Sunday, August 13, 2006

Outstanding resource page for the trilemma

This resource page has the Davis original article that I recommended, the reply by Howard-Snyder, and the reply by Davis. So, contrary to what I had thought earlier, you can do your homework on this argument online.


John Sabatino said...

Thanks for the link, Victor. Davis was gracious in letting us host those. Prior to that, we were hesitant to even have the Trilemma as a category. If you know of any other analytic philosophers who have treated this argument (or any decent articles that you think we should link to), please shoot me an email. I think Mcgrew's article "Has Plantinga Refuted the Historical Argument?" might also be useful in considering Howard-Snyder's use of the dwindling probabilities argument.

Edward T. Babinski said...

The part played by biblical criticism is crucial concerning any "trilemma" argument, even moreso than the part played by those who begin by simply assuming "Jesus said he was God." [sic].

Take investigations of James D. G. Dunn, a moderate-liberal Christian, biblical theologian, and author of numerous acclaimed works. In his latest work, Jesus Remembered, Dunn argues that The Gospel of John's narrative is not reliable, nor the claims it makes for Jesus' quasi-divine status. (In his earlier work, Evidence for Jesus, Dunn didn't imagine that Jesus spoke even one word reported in John.) Dunn admits there is little to support the infancy narratives in Matthew and Luke, and little evidence that Jesus supported a mission to the gentiles, and no evidence that Jesus saw himself as any kind of messiah. (The term does not even appear in Q.) Nor is there much left of the "Son of Man," except for a few uncertain eschatological allusions. Dunn argues that Jesus did not claim any title for himself. Jesus may have believed that he was going to die, but he did not believe he was dying to redeem the sins of the world. "If Jesus hoped for resurrection it was presumably to share in the general and final resurrection of the dead." There is astonishingly little support for what Jesus' last words were. Dunn admits that Jesus believed in an imminent eschatological climax that, of course, did not happen. "Putting it bluntly, Jesus was proved wrong by the course of events."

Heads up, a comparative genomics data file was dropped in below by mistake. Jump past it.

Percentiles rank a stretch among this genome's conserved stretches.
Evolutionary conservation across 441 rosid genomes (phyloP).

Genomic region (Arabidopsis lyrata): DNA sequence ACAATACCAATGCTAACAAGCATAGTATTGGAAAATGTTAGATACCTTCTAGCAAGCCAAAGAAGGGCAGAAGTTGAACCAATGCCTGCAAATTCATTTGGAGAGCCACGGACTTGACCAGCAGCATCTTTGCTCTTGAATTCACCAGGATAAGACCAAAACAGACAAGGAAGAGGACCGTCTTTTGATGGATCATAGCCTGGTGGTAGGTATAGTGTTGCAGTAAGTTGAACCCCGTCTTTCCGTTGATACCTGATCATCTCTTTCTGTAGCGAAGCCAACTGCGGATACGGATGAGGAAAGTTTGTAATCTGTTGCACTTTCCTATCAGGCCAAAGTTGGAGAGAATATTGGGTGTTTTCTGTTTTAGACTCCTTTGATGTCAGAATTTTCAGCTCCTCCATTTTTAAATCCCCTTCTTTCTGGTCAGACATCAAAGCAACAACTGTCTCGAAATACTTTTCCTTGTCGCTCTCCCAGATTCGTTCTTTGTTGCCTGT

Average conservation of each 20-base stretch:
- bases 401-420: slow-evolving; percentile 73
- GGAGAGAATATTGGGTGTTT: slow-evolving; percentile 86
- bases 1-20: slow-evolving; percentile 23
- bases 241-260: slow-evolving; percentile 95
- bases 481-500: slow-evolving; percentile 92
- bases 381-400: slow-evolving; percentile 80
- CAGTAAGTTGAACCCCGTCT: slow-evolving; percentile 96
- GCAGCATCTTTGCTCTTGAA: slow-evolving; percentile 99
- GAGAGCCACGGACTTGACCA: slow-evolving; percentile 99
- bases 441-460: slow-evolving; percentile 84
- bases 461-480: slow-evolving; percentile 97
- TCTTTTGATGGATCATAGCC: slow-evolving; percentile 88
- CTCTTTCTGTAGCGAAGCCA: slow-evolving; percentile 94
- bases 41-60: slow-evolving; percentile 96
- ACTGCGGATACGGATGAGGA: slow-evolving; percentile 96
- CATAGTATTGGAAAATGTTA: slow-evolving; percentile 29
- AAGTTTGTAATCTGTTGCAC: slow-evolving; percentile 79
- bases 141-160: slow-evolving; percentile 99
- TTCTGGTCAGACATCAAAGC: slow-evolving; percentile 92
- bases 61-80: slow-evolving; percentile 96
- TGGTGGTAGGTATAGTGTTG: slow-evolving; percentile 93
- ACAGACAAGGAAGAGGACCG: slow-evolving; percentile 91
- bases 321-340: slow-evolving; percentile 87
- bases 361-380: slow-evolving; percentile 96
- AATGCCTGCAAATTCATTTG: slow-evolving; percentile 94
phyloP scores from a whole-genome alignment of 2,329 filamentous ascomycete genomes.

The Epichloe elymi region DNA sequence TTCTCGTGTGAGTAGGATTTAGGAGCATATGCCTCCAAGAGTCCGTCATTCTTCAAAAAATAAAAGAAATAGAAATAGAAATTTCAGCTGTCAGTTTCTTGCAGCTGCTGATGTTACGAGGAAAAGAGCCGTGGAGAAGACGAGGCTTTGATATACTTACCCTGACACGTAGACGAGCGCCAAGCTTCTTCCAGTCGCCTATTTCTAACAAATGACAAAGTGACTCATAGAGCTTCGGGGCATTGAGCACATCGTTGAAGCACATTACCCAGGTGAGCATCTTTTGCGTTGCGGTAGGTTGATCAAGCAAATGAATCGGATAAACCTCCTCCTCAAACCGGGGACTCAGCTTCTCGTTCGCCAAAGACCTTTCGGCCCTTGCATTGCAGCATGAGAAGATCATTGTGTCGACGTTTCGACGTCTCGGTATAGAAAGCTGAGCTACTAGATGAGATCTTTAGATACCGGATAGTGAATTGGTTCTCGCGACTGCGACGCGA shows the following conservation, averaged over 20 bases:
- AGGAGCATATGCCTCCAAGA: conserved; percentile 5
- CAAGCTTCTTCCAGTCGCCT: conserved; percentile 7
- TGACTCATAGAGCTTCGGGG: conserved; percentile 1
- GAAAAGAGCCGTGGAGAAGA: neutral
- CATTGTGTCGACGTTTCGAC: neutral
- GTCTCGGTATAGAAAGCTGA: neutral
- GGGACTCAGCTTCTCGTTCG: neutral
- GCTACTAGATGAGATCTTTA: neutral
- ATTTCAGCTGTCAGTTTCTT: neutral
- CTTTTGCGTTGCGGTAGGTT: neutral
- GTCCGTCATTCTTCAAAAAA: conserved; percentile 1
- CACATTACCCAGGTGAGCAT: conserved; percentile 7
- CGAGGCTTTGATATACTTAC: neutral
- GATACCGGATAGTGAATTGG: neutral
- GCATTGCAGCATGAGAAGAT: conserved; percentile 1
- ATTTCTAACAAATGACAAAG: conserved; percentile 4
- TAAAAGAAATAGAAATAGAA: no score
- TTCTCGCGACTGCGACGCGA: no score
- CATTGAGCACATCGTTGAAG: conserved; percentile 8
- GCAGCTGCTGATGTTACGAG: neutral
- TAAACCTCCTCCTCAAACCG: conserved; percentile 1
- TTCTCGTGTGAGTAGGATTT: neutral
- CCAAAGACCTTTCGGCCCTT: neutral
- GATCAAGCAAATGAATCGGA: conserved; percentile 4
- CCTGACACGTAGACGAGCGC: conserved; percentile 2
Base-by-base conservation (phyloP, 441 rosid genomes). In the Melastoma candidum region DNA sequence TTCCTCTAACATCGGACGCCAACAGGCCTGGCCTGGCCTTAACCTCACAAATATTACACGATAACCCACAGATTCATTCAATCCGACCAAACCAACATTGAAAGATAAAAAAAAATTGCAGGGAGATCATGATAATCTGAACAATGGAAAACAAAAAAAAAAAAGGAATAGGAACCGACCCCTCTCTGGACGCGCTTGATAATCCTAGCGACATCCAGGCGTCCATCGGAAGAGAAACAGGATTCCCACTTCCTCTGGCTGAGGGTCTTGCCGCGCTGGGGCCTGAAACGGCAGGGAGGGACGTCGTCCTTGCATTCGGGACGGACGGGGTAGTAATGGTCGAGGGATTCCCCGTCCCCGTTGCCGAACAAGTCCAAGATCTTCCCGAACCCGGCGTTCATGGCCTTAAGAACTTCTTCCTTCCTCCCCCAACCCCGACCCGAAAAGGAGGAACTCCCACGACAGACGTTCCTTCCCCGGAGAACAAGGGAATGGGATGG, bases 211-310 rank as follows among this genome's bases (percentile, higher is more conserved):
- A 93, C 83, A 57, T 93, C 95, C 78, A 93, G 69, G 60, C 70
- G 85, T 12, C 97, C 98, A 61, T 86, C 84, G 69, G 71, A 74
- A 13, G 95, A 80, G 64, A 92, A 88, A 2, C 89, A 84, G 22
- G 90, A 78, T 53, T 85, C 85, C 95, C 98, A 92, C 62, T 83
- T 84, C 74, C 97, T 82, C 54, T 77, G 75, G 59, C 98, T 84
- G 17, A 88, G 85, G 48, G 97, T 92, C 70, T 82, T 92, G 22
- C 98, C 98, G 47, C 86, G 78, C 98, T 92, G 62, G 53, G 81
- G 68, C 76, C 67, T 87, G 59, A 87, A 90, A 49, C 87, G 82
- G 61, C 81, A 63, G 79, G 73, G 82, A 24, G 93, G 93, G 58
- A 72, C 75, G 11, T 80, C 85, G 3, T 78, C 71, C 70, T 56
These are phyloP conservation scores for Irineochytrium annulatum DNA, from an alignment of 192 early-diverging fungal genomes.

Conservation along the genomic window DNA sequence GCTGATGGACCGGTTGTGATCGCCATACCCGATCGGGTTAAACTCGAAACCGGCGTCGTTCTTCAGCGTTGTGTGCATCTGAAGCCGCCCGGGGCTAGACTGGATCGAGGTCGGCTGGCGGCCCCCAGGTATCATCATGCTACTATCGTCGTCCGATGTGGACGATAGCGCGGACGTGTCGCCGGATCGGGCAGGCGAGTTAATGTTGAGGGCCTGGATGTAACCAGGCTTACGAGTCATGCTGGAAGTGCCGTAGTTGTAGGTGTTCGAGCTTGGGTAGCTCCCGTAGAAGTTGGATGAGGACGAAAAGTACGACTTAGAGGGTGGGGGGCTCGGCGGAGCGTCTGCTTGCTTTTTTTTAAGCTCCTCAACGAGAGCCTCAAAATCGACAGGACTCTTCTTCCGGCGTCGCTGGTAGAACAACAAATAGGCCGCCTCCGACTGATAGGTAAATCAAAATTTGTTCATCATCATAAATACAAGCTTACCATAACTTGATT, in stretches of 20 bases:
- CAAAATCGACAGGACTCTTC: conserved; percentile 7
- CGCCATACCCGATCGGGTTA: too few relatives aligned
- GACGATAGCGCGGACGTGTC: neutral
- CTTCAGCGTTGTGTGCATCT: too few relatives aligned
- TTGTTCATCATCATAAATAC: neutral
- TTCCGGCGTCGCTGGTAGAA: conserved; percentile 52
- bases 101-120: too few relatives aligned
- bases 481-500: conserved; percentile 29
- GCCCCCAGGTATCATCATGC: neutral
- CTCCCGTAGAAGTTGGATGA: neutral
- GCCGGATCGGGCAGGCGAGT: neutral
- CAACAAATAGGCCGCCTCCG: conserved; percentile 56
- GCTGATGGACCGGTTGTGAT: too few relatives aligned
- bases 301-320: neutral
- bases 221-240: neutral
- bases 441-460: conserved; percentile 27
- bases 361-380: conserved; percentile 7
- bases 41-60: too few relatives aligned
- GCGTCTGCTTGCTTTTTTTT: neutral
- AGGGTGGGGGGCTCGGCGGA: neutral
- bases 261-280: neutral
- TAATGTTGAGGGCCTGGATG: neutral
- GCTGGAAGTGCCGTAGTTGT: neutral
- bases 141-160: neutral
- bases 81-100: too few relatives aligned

Victor Reppert said...

Ed: Your post here proves my point about critics of the argument that don't do their homework. Davis does not simply assume "Jesus said he was God." He provides arguments to the effect that Jesus made divine claims, and appeals to the works of the Jesus Seminar to support his position. Thank you for not paying attention.